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Smart node relocation (SNR) and connectivity restoration mechanism for wireless sensor networks

Abstract

Node failures are inevitable in wireless sensor networks (WSNs) because sensor nodes in WSNs are miniature and equipped with small and often irreplaceable batteries. Due to battery drainage, sensor nodes can fail at any instance. Moreover, WSNs operate in hostile environments and environmental factors may also contribute to nodes failure. Failure of nodes leads to disruption of inter-node connectivity and might also lead to network partitioning. Failure to communicate with each other and with the base station can compromise the basic operation of the sensor network. For restoration of connectivity, a robust recovery mechanism is required. The existing connectivity restoration mechanisms suffer from shortcomings because they do not focus on energy-efficient operation and coverage-aware mechanisms while performing connectivity restoration. As a result, most of these mechanisms lead to the excessive mobility of nodes, which itself causes the utilization of excessive battery. In this work, we propose a novel technique called smart node relocation (SNR). SNR is capable of detecting and restoring the connectivity caused by either single or multiple node failures. For achieving energy efficiency, SNR relies on transmitting a lesser number of control packets. For achieving the goal of being coverage-aware, it tries to relocate only essential nodes while trying to restore connectivity. By performing extensive simulations, we prove that SNR outperforms the existing approaches concerning multiple performance metrics including but not limited to the total number of packets transmitted, total distance moved for connectivity restoration, the percentage reduction in field coverage.

Introduction

Sensor Networks comprise various sensor nodes scattered in a geographic area for monitoring different phenomena. A wide range of sensors can be attached to each sensor node making them capable of monitoring diverse conditions. One of the inherent characteristics of sensor networks is that sensor nodes are not replaceable and they stay unattended for a long period without any human intervention [1]. For this reason, sensor networks should have self-healing, self-organization, and fault tolerance capabilities for a successful operation [2].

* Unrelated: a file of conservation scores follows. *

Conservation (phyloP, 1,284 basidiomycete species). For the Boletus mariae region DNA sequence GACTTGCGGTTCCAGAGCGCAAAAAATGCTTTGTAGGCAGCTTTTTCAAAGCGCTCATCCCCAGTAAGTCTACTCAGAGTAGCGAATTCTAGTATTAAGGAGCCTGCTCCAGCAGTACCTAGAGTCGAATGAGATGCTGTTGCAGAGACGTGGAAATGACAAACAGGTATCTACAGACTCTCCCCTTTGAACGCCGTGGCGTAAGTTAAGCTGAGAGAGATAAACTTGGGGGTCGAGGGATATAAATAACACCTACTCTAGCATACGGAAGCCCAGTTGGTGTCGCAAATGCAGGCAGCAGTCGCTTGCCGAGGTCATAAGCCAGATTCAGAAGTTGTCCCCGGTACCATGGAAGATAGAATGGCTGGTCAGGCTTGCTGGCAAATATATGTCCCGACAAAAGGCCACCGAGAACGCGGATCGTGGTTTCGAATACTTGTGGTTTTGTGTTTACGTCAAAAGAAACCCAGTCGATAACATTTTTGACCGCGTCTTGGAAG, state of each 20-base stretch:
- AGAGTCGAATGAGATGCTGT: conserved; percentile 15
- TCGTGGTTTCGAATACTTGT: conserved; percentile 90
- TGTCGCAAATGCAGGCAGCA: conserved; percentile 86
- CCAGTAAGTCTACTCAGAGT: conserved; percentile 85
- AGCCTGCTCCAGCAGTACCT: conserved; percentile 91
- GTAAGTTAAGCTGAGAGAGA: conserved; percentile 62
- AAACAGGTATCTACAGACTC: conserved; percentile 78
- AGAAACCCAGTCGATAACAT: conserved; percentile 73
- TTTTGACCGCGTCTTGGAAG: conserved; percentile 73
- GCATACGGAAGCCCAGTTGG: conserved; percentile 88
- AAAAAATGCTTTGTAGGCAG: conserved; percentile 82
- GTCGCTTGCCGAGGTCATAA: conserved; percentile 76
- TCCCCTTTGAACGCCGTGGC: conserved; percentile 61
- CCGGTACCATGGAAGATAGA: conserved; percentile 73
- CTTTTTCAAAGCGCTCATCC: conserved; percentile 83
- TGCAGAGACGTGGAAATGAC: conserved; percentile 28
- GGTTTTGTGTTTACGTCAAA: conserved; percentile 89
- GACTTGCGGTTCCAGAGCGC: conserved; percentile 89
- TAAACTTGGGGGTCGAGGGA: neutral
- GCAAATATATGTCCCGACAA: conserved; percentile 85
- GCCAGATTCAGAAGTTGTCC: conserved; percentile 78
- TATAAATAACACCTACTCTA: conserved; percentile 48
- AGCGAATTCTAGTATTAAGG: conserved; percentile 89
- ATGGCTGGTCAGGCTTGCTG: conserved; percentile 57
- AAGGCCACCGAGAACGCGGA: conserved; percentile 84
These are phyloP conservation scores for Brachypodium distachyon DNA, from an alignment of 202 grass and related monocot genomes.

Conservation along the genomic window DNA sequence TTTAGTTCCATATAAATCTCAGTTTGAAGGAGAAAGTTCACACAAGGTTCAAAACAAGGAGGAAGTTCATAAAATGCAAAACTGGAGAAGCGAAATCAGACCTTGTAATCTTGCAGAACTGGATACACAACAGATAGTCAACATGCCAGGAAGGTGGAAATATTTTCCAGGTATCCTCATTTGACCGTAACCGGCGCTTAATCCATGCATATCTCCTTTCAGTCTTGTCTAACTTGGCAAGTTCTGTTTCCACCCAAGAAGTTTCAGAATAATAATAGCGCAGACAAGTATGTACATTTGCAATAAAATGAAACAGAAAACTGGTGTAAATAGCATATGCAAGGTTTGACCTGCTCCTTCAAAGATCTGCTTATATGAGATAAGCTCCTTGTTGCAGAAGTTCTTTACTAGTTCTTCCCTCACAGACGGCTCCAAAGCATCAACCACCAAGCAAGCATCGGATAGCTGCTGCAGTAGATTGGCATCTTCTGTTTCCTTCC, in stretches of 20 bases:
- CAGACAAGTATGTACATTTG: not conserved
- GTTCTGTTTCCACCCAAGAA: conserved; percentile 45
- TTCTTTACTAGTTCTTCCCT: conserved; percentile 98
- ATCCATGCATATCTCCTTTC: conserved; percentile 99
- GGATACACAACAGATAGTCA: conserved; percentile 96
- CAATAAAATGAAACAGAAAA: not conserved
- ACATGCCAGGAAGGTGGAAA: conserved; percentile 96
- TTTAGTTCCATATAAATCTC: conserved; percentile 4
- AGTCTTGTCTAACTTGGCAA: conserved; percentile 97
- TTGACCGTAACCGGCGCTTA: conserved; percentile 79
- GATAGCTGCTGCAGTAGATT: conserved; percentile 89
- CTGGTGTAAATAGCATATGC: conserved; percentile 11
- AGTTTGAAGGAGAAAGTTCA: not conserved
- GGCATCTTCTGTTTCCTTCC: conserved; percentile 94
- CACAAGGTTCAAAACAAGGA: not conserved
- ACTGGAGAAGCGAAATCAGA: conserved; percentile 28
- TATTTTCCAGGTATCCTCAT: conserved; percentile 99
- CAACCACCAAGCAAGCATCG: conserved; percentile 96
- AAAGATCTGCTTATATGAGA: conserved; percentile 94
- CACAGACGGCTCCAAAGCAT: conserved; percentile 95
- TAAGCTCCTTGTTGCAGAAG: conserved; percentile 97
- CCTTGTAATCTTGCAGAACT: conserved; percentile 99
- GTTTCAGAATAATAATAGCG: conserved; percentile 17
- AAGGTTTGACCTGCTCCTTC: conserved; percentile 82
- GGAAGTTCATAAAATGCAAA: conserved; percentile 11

Other than the environmental challenges such as natural disasters, one of the major research challenges for sensor networks originated from the design and characteristics of the sensor node. Sensor nodes are small and have limited resources in processing power and memory. Sensor nodes use a battery as a central power source [3]. One or more sensors can be attached to a sensor node for measuring different phenomena from the environment [2]. Sensor nodes detect desired phenomena in the environment and can transmit this information to other nodes via radio transceivers.

Sensor nodes are often deployed in harsh environments where human access is restricted; therefore, the replacement of node batteries is not possible. After deploying nodes into a network of sensors, those nodes communicate with each other to establish a network. This network coordinates the sensor nodes and transmits the detected information to the end-user [3]. As a sensor network covers a large area, not all sensor nodes are within the transmission range of the end-user. Nodes must rely on multi-hop communications for sending information toward the end user [4,5,6]. The reliability of the collected information can be increased by increasing the node density in an area. During the period, battery exhaustion of the sensor nodes occurs because of message transmission and information processing.